I LOVE file folder games and activities.  I have a file cabinet full of ones I made myself before I had a good color printer.  There was a time (not very long ago) where I was so checked out, that the only outlet for my creativity I could manage was coloring with crayons.  So I put that time to good use and made a TON of file folder games for my kids, which they used and used and used.  I want to learn how to make my own with great graphics someday, but for now I’ll have to make do with PECs.  Noah has been working on the concept of little and big lately, and we’ve been doing a lot with books about school busses, so I combined the two and I have a file folder game to share with you.

File Folder Game – Big and Little Busses

Preparation:

1.  Print out file on a color printer.

2.  Laminate all four sheets.

3.  Mount the pages labled “little and big” on the inside of a file folder.  Place velcro hook dots on the top of each mounted PEC.

4.  Cut out remaining picture cards.  Place velcro loop dots on the back of each card.

Directions:

1.  Place cards face down on the table.

2.  Pick up one card at a time and place it on top of the corresponding PEC in the open file folder.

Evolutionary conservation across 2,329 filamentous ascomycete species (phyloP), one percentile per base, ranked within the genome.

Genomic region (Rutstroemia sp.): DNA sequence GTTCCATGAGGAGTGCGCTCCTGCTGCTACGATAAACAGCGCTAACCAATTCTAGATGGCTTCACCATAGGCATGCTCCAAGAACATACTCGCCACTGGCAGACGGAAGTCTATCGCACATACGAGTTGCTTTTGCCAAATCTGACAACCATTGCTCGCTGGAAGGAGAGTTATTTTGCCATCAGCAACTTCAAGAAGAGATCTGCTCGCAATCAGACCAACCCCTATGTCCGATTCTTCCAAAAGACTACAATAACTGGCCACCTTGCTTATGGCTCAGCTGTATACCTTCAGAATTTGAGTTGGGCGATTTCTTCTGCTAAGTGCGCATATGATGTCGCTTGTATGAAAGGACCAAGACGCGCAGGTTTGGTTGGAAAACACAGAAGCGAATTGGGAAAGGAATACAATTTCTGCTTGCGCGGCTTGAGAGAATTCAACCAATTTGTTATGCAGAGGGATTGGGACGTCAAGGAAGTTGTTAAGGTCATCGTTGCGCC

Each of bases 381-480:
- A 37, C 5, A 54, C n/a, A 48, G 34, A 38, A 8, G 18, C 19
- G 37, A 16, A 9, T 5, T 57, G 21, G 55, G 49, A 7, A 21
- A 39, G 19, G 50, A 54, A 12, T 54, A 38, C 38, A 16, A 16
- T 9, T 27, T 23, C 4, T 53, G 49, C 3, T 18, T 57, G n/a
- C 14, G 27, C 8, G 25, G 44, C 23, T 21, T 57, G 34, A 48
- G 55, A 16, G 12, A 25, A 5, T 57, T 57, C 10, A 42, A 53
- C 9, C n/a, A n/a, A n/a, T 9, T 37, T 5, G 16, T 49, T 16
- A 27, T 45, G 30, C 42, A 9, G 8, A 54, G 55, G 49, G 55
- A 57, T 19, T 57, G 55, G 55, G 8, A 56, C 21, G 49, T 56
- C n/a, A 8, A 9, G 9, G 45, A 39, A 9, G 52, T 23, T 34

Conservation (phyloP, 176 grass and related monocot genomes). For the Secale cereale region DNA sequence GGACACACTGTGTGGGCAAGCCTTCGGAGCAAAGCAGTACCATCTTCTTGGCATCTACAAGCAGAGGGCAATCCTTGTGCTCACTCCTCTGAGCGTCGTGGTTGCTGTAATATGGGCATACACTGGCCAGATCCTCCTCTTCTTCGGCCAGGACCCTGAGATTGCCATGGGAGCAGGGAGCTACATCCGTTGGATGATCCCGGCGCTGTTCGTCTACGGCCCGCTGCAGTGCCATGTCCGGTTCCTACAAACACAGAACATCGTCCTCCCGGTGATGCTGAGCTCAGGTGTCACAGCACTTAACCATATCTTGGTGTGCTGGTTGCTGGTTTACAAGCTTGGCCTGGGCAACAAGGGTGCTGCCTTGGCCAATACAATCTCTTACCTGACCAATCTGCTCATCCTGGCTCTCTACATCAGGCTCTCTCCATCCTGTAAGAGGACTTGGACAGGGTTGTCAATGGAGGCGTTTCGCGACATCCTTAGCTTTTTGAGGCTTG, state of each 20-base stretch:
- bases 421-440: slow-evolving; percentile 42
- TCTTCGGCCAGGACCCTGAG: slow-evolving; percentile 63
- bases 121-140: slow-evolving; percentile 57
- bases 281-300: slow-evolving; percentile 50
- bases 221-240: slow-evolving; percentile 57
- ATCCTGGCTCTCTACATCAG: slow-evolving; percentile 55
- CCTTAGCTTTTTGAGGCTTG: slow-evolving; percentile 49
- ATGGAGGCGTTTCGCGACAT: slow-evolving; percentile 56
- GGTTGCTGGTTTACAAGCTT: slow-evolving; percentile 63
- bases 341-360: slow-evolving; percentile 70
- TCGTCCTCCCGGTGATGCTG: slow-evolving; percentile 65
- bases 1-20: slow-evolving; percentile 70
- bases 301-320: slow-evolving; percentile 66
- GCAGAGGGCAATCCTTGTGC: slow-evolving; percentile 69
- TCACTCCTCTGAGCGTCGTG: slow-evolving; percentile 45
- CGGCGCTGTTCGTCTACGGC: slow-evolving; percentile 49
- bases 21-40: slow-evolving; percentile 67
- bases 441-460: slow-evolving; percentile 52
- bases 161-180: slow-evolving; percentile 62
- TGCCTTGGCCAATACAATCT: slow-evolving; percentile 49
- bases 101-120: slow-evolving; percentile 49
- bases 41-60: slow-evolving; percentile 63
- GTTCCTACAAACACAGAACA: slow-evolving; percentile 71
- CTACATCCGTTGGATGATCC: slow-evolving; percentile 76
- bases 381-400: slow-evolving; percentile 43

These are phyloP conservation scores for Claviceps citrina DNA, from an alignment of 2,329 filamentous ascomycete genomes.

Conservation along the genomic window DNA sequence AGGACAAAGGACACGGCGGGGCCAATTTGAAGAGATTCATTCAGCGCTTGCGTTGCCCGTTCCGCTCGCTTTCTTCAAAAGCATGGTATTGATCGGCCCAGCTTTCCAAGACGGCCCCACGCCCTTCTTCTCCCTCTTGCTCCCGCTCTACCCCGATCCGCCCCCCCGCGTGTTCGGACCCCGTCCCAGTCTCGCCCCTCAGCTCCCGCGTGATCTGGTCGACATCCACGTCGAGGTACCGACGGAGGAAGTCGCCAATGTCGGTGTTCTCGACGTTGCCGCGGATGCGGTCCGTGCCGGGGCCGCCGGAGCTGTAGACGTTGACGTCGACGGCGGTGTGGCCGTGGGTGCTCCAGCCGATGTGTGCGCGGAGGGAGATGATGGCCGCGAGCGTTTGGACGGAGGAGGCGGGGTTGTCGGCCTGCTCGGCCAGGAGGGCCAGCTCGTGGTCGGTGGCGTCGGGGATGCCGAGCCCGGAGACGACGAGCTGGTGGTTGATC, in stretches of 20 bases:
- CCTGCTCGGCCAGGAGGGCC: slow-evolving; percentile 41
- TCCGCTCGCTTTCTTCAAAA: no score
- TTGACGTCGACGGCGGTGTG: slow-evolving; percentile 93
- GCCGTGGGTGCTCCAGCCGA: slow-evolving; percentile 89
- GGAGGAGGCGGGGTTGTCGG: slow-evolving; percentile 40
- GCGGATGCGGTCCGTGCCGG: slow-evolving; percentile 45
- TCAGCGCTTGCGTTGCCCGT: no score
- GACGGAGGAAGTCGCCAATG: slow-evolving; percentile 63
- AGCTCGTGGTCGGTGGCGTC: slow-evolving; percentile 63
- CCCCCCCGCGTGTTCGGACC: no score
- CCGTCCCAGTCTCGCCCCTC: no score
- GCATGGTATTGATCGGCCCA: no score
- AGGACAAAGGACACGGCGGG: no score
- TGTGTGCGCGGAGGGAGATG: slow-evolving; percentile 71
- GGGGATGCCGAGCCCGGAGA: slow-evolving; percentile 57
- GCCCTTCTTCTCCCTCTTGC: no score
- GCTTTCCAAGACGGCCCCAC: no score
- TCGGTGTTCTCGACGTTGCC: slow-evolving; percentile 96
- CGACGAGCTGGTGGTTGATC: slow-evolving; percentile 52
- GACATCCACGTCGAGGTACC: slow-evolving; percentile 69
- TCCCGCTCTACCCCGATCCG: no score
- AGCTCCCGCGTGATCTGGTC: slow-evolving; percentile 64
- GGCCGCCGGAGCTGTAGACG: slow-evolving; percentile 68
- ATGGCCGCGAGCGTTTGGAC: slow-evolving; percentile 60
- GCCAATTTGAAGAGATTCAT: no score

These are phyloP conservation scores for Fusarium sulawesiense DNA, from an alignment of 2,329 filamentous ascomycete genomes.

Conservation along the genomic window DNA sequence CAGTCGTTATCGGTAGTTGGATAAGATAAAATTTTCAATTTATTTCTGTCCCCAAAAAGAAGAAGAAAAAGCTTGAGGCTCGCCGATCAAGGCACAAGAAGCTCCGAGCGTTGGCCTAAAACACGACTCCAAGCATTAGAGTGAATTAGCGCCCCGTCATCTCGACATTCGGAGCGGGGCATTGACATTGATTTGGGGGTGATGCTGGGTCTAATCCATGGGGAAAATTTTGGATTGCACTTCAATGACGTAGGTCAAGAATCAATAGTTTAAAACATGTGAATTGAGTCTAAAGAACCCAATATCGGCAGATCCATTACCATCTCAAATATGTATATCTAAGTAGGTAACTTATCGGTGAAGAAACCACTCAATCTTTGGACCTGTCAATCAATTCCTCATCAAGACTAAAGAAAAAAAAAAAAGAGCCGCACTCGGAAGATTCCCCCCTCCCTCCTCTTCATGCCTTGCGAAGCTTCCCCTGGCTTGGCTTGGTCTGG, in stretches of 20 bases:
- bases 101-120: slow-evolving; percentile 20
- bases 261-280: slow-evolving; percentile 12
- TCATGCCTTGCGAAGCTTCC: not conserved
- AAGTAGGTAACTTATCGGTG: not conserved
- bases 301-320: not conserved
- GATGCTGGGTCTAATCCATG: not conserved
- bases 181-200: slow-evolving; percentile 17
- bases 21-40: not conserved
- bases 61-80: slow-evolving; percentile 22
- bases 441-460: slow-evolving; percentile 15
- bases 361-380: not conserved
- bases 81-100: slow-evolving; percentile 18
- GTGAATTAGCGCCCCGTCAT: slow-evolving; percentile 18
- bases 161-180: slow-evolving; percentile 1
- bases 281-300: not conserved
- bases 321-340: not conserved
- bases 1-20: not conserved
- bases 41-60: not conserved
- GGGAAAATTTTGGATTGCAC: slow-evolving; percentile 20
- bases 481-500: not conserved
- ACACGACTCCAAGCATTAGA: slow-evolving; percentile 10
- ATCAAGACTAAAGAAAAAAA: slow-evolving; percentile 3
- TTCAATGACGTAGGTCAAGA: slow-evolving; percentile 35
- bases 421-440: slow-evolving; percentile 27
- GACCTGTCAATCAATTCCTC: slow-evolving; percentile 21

(Moms, make sure to say and sign little and big and have your child do the same as he works.)

Bringing PECs and Literacy Together – Find and Seek PEC Boards

When we hear the word “literacy,” we usually think of the ability to read.  We want our children “literate” by kindergarten or so, and we consider our children literate once they have read their first storybook.

www.wikipedia.org defines literacy as ” the ability to read for knowledge and write coherently and think critically about the written word. Literacy can also include the ability to understand all forms of communication, be it body language, pictures, video & sound (reading, speaking, listening and viewing).”  Sounds like a recipe for PECs and multi-sensory learning, doesn’t it?  As parents  of children with learning disabilities or differences, having this holistic approach to literacy is necessary as we deliberately plot our child’s course on the road to reading.